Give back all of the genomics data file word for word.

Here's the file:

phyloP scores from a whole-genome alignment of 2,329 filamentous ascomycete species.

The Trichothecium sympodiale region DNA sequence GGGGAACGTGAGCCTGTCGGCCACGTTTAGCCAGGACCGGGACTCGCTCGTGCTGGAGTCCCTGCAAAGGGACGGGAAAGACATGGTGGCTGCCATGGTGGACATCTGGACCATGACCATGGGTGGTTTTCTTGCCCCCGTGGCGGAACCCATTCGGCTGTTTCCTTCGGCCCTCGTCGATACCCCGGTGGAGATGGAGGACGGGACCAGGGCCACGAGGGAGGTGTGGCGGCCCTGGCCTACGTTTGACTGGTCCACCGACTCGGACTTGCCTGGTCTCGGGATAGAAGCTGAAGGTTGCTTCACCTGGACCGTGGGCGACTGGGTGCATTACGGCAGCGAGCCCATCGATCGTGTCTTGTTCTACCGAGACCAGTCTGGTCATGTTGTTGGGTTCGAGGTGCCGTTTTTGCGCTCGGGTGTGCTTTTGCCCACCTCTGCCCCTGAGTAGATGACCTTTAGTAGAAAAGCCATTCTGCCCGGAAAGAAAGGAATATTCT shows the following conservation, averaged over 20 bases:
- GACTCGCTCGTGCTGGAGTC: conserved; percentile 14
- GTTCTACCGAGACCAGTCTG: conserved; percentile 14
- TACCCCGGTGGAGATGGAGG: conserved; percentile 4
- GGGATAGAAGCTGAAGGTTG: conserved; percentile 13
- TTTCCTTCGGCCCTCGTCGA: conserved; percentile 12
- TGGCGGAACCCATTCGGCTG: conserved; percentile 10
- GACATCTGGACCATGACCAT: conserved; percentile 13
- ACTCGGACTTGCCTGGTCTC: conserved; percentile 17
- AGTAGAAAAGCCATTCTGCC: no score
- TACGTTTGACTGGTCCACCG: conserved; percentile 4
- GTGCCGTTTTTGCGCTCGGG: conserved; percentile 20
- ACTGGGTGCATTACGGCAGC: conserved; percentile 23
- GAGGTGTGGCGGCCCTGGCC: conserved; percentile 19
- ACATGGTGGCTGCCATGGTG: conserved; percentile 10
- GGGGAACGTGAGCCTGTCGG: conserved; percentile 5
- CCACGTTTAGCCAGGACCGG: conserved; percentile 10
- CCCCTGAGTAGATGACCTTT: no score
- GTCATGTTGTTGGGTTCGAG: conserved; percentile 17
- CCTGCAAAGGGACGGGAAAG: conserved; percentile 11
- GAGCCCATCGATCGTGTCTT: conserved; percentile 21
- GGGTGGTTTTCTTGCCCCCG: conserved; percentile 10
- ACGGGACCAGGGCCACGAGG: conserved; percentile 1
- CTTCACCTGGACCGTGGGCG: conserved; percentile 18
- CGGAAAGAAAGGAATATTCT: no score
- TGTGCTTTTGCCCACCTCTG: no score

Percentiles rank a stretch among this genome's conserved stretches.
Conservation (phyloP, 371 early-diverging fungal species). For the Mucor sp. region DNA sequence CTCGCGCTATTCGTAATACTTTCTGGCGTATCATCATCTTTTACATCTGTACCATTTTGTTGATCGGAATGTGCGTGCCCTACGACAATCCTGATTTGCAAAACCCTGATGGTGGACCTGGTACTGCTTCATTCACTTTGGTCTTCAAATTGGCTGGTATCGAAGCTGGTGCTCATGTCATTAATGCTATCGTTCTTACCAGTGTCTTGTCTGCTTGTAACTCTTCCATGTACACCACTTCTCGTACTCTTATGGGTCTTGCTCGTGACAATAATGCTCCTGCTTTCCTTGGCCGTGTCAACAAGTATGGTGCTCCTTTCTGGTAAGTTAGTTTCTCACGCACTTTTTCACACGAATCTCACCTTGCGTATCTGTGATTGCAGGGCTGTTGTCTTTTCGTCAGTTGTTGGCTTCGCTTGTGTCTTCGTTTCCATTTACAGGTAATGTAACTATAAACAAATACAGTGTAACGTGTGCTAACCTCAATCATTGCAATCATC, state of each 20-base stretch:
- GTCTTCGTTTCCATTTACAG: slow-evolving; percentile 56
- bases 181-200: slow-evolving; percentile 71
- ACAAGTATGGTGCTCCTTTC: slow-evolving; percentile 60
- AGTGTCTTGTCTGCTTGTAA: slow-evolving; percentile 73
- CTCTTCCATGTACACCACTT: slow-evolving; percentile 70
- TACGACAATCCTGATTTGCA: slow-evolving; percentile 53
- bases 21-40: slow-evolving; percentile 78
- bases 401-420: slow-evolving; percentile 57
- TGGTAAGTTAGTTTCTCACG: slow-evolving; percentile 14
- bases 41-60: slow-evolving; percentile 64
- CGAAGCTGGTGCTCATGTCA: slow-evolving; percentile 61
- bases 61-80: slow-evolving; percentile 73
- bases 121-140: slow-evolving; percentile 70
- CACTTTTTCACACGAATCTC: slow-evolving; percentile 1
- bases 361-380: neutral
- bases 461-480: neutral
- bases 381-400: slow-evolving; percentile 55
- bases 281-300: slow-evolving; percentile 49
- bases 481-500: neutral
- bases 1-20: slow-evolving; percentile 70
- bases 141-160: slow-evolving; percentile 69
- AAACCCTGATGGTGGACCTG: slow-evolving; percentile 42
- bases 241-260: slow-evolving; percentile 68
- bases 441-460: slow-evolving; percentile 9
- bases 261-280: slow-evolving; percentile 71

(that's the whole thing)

phyloP scores from a whole-genome alignment of 2,329 filamentous ascomycete species.

The Trichothecium sympodiale region DNA sequence GGGGAACGTGAGCCTGTCGGCCACGTTTAGCCAGGACCGGGACTCGCTCGTGCTGGAGTCCCTGCAAAGGGACGGGAAAGACATGGTGGCTGCCATGGTGGACATCTGGACCATGACCATGGGTGGTTTTCTTGCCCCCGTGGCGGAACCCATTCGGCTGTTTCCTTCGGCCCTCGTCGATACCCCGGTGGAGATGGAGGACGGGACCAGGGCCACGAGGGAGGTGTGGCGGCCCTGGCCTACGTTTGACTGGTCCACCGACTCGGACTTGCCTGGTCTCGGGATAGAAGCTGAAGGTTGCTTCACCTGGACCGTGGGCGACTGGGTGCATTACGGCAGCGAGCCCATCGATCGTGTCTTGTTCTACCGAGACCAGTCTGGTCATGTTGTTGGGTTCGAGGTGCCGTTTTTGCGCTCGGGTGTGCTTTTGCCCACCTCTGCCCCTGAGTAGATGACCTTTAGTAGAAAAGCCATTCTGCCCGGAAAGAAAGGAATATTCT shows the following conservation, averaged over 20 bases:
- GACTCGCTCGTGCTGGAGTC: conserved; percentile 14
- GTTCTACCGAGACCAGTCTG: conserved; percentile 14
- TACCCCGGTGGAGATGGAGG: conserved; percentile 4
- GGGATAGAAGCTGAAGGTTG: conserved; percentile 13
- TTTCCTTCGGCCCTCGTCGA: conserved; percentile 12
- TGGCGGAACCCATTCGGCTG: conserved; percentile 10
- GACATCTGGACCATGACCAT: conserved; percentile 13
- ACTCGGACTTGCCTGGTCTC: conserved; percentile 17
- AGTAGAAAAGCCATTCTGCC: no score
- TACGTTTGACTGGTCCACCG: conserved; percentile 4
- GTGCCGTTTTTGCGCTCGGG: conserved; percentile 20
- ACTGGGTGCATTACGGCAGC: conserved; percentile 23
- GAGGTGTGGCGGCCCTGGCC: conserved; percentile 19
- ACATGGTGGCTGCCATGGTG: conserved; percentile 10
- GGGGAACGTGAGCCTGTCGG: conserved; percentile 5
- CCACGTTTAGCCAGGACCGG: conserved; percentile 10
- CCCCTGAGTAGATGACCTTT: no score
- GTCATGTTGTTGGGTTCGAG: conserved; percentile 17
- CCTGCAAAGGGACGGGAAAG: conserved; percentile 11
- GAGCCCATCGATCGTGTCTT: conserved; percentile 21
- GGGTGGTTTTCTTGCCCCCG: conserved; percentile 10
- ACGGGACCAGGGCCACGAGG: conserved; percentile 1
- CTTCACCTGGACCGTGGGCG: conserved; percentile 18
- CGGAAAGAAAGGAATATTCT: no score
- TGTGCTTTTGCCCACCTCTG: no score

Percentiles rank a stretch among this genome's conserved stretches.
Conservation (phyloP, 371 early-diverging fungal species). For the Mucor sp. region DNA sequence CTCGCGCTATTCGTAATACTTTCTGGCGTATCATCATCTTTTACATCTGTACCATTTTGTTGATCGGAATGTGCGTGCCCTACGACAATCCTGATTTGCAAAACCCTGATGGTGGACCTGGTACTGCTTCATTCACTTTGGTCTTCAAATTGGCTGGTATCGAAGCTGGTGCTCATGTCATTAATGCTATCGTTCTTACCAGTGTCTTGTCTGCTTGTAACTCTTCCATGTACACCACTTCTCGTACTCTTATGGGTCTTGCTCGTGACAATAATGCTCCTGCTTTCCTTGGCCGTGTCAACAAGTATGGTGCTCCTTTCTGGTAAGTTAGTTTCTCACGCACTTTTTCACACGAATCTCACCTTGCGTATCTGTGATTGCAGGGCTGTTGTCTTTTCGTCAGTTGTTGGCTTCGCTTGTGTCTTCGTTTCCATTTACAGGTAATGTAACTATAAACAAATACAGTGTAACGTGTGCTAACCTCAATCATTGCAATCATC, state of each 20-base stretch:
- GTCTTCGTTTCCATTTACAG: slow-evolving; percentile 56
- bases 181-200: slow-evolving; percentile 71
- ACAAGTATGGTGCTCCTTTC: slow-evolving; percentile 60
- AGTGTCTTGTCTGCTTGTAA: slow-evolving; percentile 73
- CTCTTCCATGTACACCACTT: slow-evolving; percentile 70
- TACGACAATCCTGATTTGCA: slow-evolving; percentile 53
- bases 21-40: slow-evolving; percentile 78
- bases 401-420: slow-evolving; percentile 57
- TGGTAAGTTAGTTTCTCACG: slow-evolving; percentile 14
- bases 41-60: slow-evolving; percentile 64
- CGAAGCTGGTGCTCATGTCA: slow-evolving; percentile 61
- bases 61-80: slow-evolving; percentile 73
- bases 121-140: slow-evolving; percentile 70
- CACTTTTTCACACGAATCTC: slow-evolving; percentile 1
- bases 361-380: neutral
- bases 461-480: neutral
- bases 381-400: slow-evolving; percentile 55
- bases 281-300: slow-evolving; percentile 49
- bases 481-500: neutral
- bases 1-20: slow-evolving; percentile 70
- bases 141-160: slow-evolving; percentile 69
- AAACCCTGATGGTGGACCTG: slow-evolving; percentile 42
- bases 241-260: slow-evolving; percentile 68
- bases 441-460: slow-evolving; percentile 9
- bases 261-280: slow-evolving; percentile 71